Give Yourself a Livened Up

In Venetian, apparently that’s “Date ‘na reffada!”

So, I recently signed up for the social media site, which seeks to bring together local Venetians and others who love Venice and want to preserve it as a living city. Tonight I clicked on their Dizionario Venessian-English, which I believe means it’s a Venetian dialect dictionary, but whoever made it needs to return to school! I don’t speak Venetian, only some plain ol’ Italian, but even I can figure out that these translations don’t always work! Here are a few of my favorites:


* I know Venice like my pockets! = Conosso Venexia come e me scarsee!

* There is bad smell of armpit here. = Ghe se spussa da scagi qua.

* We are full like eggs. = Sémo pieni come i vovi.

* If it’s not bread, it’s polenta. = se no xe pan xe poenta.

* There’s no hard bread for anybody! = No ghe xe’ pan duro par nisùn!

* There are more days than sausage = Ge xè più giorni ke luganega.

* Learn the art and take it apart = Impara l’arte e métia da parte.


Some insults:

* I’ll open you like a crostacean. = Te verso come ‘na canòcia.

* I’ll open your head and I’ll put the brain in your pocket. = Te verso ea testa e te meto i sarvèi in scarsea.

* I’ll put one thousand lira on your chest and I’ll close you like a wallet. = Te meto mìe ìre sul pèto e te sèro come un tacuìn.

* I’ll rip your eyes and I’ll eat them in the broth. = Te cavo i oci e me i magno col brodèto.

* What a cancer you are! = Che cancaro che ti xé!

* You have mistaken all in the life!=Ti gà sbaià tuto nea vita!

* Expired calendar face = Muso da caendario scaduo.

* You’re out like a balcony = Ti xè fòra come un balcon.

* Eat my tuna! = Magnime el ton!

* As I made you than I can undone you = Come te go fato te desfo.


And I have no idea what these might mean:

* Are you behind joking? = Ti xé drio schersar?

* My deads, what a dribble! = Mi morti che bava!

* Do we go to make us a bomb by the bald man? = ‘Ndemo a farse ‘na bomba dal peoco?

* Laughing and joking the sun eats the hours. = Ridendo e schersando el sol magna e ore.

* I have enchapeled myself. = Me sò incapeà.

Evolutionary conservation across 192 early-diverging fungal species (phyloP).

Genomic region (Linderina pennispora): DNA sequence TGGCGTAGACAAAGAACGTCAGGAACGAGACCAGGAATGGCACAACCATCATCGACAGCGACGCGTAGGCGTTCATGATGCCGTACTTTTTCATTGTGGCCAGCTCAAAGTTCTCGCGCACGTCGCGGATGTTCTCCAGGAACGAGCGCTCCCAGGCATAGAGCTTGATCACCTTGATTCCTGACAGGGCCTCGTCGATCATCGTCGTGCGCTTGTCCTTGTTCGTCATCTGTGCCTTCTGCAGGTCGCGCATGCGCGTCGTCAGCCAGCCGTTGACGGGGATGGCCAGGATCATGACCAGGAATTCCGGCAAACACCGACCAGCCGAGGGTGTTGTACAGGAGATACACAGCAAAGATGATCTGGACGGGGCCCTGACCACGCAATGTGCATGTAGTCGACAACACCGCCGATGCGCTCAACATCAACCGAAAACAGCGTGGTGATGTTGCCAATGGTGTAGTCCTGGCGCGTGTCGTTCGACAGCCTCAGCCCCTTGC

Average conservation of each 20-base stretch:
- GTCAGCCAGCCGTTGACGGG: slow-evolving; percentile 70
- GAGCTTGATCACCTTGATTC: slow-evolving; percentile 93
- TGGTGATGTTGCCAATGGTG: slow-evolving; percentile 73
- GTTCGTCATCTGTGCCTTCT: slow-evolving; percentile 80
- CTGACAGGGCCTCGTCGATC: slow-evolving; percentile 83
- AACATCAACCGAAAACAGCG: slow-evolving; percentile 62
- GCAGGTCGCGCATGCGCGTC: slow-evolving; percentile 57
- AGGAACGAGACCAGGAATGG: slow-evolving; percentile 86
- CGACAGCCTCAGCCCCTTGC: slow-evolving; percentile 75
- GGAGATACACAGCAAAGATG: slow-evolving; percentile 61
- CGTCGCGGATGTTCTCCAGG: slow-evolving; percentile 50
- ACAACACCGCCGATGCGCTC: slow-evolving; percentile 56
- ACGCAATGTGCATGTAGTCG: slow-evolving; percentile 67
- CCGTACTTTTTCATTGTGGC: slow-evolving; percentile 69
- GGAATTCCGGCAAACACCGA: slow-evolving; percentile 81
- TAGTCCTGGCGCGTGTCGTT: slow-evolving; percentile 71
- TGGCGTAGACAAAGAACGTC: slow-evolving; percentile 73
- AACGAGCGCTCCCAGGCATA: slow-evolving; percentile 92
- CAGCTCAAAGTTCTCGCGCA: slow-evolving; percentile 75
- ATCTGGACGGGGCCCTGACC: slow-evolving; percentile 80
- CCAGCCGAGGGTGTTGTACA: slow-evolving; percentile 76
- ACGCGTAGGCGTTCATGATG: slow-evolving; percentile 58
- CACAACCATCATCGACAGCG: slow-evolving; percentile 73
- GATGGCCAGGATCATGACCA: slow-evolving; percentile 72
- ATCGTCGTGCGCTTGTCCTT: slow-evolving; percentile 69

So, these ones seem to be literal translations that went awry.  The “Tronchetto” in the first one is the parking lot. “Casteo” in the second one refers to the Castello district, not a low castle. “Torcello” in the third one refers to the island by that name (not “tower little boy” though that’s infinitely more amusing). In the fourth one, an “ombra” does literally mean a shadow, but in local dialect it refers to an afternoon aperitif, so really that sentence is suggesting that we have a drink.

* The small log is full of illicit people. = El Tronchetto xé pien de abusivi.

* I live at low castel. = Mi abito a Casteo basso.

* Tower little boy is full of gnats = Torcello xe pien de mussatti.

* Shall we make a shadow? = Se fasèmo ‘n’ ombra?


And finally, a message to the people who provided these translations:

* A bad punch will arrive to you if you don’t stop it. = Te riva un
pugnasso se no ti ghea moi.

About seductivevenice

Teacher, writer, traveler, dancer, reader, photographer, gardener.
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2 Responses to Give Yourself a Livened Up

  1. Che bello! These translations are hysterical!!! I’ve heard a number of these phrases from family and walking around the city and with the gesticulations, eye rolling and vocalizations you get the meaning but some of these are out of left field! Oh wait, sinistra del campo!

    Still chucking!!

  2. Nancy Schwalen says:

    Almost as good as Shakesperean ones.

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